Destiny has a hell of a user interface. It’s nice to look at, but like many things in Destiny it’s also nice to use. Just like any part of any finished video game, it went through a lot of rough drafts to get to where it is now.

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Yesterday at the Game Developers Conference in San Francisco I attended a talk titled “Tenacious Design and The Interface of Destiny,” given by Bungie lead UI designer David Candland. Given that I’m A) obsessed with Destiny and B) obsessed with video game UI in general and Destiny’s UI in particular, this talk was as squarely up my alley as a game design talk can be.

Most interfaces on console games have you use the controller to bounce from selected box to selected box and selected item to selected item. Destiny’s interface lets you freely move a cursor around, more like using a mouse on PC. Candland spent a while talking about how much work went into getting that system right—in particular, how to handle the feedback when the player’s cursor moves over an item or menu element. When you do it in the finished game, your cursor slows down slightly and the item/box bulges slightly, to impart a sense of stickiness to the thing you’re about to click on. It may not surprise you to learn that the process of determining the proper amount of stickiness required a lot of painstaking iteration.

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Candland also discussed the game’s icons and menu layout. He showed some early mock-ups of what Destiny’s menus could have looked like, so I grabbed my camera and took some photos of what he showed. He stressed that a lot of the items and text in the mock-ups were fabricated by the art team and had no relation to stuff that might actually be in the game. So, best not to read too much into anything you see below. These shots are in order, so they somewhat represent the evolution of Destiny’s user interface concepts leading up to its launch in 2014.

Mostly I just enjoy the idea of a Cabal vendor named “Gus the Slovenly.” With no helmet!
In the top right corner of the “Inventory” screen is something that begins with “Grimo.” Ah, to have gotten an in-game Grimoire.
I’m guessing that those abilities are totally made-up, but I would LOVE a power called “Chocolate Mountain.”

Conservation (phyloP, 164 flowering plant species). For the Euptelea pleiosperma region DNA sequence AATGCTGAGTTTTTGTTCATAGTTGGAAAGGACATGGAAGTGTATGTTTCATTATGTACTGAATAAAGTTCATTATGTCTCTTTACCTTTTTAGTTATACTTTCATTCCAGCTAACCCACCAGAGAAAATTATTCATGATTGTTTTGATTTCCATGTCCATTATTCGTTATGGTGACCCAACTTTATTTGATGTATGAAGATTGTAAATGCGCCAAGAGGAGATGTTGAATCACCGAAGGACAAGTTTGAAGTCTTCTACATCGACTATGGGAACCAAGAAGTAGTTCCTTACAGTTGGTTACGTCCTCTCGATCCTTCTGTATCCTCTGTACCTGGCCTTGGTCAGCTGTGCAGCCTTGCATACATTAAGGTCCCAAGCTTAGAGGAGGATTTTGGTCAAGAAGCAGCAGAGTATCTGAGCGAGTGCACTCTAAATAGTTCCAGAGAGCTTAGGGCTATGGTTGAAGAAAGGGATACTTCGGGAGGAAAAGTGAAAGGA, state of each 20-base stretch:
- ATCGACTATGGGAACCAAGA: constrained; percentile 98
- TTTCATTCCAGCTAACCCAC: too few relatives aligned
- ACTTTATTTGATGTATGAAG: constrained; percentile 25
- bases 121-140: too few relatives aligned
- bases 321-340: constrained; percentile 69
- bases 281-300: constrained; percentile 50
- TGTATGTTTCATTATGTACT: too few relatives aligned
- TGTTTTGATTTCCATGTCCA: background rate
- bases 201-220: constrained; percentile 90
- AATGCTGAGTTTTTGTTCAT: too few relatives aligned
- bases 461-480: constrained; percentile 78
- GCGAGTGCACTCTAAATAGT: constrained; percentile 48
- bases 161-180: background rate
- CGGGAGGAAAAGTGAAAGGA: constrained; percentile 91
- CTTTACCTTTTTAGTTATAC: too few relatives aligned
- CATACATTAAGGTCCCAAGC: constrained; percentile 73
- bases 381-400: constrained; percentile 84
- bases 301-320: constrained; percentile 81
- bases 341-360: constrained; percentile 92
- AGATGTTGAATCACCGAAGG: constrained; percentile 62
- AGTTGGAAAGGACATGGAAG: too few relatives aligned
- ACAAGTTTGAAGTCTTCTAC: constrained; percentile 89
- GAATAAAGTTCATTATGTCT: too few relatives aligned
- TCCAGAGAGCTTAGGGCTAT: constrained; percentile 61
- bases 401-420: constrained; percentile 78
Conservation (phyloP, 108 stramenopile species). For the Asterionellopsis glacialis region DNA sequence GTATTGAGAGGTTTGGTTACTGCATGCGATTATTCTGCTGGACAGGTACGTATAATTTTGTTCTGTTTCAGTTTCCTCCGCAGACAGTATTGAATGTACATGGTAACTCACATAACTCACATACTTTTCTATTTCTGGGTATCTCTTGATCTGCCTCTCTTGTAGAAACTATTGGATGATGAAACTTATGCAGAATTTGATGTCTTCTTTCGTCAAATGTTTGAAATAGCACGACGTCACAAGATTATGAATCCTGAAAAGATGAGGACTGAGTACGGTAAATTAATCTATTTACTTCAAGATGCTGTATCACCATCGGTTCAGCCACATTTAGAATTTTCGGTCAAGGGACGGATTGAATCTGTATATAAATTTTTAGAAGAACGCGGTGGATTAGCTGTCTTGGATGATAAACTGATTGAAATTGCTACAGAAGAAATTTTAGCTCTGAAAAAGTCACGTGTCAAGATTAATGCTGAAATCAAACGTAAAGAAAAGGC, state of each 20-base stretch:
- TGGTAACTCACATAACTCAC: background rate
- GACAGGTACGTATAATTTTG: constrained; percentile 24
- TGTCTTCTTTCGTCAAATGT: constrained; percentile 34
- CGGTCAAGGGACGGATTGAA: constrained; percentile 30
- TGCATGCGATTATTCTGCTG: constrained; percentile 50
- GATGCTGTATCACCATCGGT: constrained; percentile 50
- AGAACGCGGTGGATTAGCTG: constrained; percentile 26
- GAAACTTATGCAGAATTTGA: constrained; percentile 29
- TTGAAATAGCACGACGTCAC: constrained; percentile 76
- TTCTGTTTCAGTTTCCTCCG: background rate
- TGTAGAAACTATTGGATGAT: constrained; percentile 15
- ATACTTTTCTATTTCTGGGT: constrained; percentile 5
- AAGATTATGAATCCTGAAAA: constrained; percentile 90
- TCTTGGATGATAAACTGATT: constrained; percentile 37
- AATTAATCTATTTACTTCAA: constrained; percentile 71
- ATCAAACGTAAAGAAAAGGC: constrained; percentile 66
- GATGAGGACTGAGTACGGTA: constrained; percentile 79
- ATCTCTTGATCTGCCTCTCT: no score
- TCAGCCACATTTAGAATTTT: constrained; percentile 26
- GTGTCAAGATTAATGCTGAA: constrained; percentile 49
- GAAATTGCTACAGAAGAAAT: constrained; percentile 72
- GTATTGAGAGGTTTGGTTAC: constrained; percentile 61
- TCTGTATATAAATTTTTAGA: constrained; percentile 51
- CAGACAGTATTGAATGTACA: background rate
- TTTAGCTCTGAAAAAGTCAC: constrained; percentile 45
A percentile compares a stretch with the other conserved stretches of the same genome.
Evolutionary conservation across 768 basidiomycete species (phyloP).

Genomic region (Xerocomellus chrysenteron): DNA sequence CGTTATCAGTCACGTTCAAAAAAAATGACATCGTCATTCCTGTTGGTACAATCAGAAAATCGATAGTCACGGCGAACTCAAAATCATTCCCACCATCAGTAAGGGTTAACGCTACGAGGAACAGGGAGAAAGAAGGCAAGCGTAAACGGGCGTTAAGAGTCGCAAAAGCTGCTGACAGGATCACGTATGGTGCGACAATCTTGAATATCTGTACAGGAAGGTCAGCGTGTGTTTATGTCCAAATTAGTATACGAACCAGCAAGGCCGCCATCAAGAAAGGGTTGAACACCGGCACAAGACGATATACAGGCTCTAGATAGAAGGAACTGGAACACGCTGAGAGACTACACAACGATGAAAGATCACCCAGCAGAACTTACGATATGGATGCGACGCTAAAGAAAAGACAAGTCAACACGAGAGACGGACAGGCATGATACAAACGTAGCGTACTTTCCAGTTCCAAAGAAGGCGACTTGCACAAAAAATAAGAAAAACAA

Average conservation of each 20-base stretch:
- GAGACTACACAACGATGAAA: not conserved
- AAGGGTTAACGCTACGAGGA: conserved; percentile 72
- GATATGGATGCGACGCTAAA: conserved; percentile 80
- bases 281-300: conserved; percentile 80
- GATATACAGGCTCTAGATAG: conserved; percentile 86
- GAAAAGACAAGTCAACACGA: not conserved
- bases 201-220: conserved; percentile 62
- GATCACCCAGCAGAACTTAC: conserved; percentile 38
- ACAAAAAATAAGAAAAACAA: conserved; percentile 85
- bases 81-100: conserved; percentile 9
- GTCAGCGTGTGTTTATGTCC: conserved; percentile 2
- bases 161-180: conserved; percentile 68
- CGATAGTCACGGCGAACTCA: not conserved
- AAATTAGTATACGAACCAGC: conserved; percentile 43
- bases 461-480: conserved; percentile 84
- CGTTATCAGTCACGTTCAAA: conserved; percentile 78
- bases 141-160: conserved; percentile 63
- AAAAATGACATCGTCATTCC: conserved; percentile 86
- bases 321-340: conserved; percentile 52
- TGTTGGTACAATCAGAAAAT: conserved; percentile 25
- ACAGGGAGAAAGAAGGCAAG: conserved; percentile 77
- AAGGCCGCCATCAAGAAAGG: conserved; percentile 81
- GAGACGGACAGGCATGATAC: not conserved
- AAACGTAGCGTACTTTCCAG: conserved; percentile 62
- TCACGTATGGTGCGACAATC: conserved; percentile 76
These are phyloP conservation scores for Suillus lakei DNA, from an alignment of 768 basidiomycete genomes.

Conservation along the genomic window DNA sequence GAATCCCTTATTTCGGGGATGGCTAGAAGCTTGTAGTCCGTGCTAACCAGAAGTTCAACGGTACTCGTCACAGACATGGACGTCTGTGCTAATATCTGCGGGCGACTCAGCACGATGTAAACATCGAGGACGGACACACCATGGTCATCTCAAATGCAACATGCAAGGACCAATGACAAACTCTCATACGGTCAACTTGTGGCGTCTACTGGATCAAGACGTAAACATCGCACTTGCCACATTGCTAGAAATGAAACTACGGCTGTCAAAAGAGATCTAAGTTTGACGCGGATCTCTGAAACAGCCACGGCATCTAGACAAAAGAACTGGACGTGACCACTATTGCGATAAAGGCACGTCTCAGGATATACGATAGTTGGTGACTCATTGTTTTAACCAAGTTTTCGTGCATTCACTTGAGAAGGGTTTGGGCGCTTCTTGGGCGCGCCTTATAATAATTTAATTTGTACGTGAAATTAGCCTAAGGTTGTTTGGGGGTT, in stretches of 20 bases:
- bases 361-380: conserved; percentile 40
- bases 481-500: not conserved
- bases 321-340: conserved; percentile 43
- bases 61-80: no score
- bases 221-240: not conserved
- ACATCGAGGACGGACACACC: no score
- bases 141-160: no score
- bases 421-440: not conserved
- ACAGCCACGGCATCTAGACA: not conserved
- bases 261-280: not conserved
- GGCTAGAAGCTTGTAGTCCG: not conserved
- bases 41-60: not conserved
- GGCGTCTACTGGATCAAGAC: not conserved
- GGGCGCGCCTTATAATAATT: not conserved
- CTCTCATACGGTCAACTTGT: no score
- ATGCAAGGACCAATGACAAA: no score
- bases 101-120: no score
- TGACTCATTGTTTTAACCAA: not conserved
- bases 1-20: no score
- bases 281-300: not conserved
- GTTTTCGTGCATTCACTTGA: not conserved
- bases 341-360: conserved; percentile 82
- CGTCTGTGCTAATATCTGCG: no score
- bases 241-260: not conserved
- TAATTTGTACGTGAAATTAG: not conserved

This one is so freakin’ cool-looking. I can see why it’d be hard to scan/use, but I love the way the icons pop. Also, “Pants Guild.”
Osiris as an in-game vendor! Lines up with Jason’s big behind-the-scenes story about Destiny’s rocky development.
Relic Iron is still Relic Iron, though Sulfur Bloom is now Spirit Bloom. No idea what Cometary Alloy is... maybe Spinmetal?
Candland said that the partial blue backgrounds on the weapons in this draft were meant to indicate how leveled-up the weapon was. Because some weapons were so big (i.e. rocket launchers) it was too hard to tell how far along some guns were, so they scrapped the idea.
Not a final version, but this one’s the closest to where they eventually ended up.

Candland talked about how while iterating the broader UI, they also spent a lot of time working on the layers and art design of the icons for each piece of equipment. He showed a slide with some of the weapon and armor icons from the finished game and said he’d bet that a lot of people in the audience could name almost every piece of gear just based on the icons.

He’s not wrong!

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The whole talk was really cool and will hopefully be streamable on the GDC Vault pretty soon. It was another reminder that video game user interfaces are extremely difficult to make, and that for all we may complain about the ones that get things wrong, it’s good to celebrate the hard work that goes into getting it right.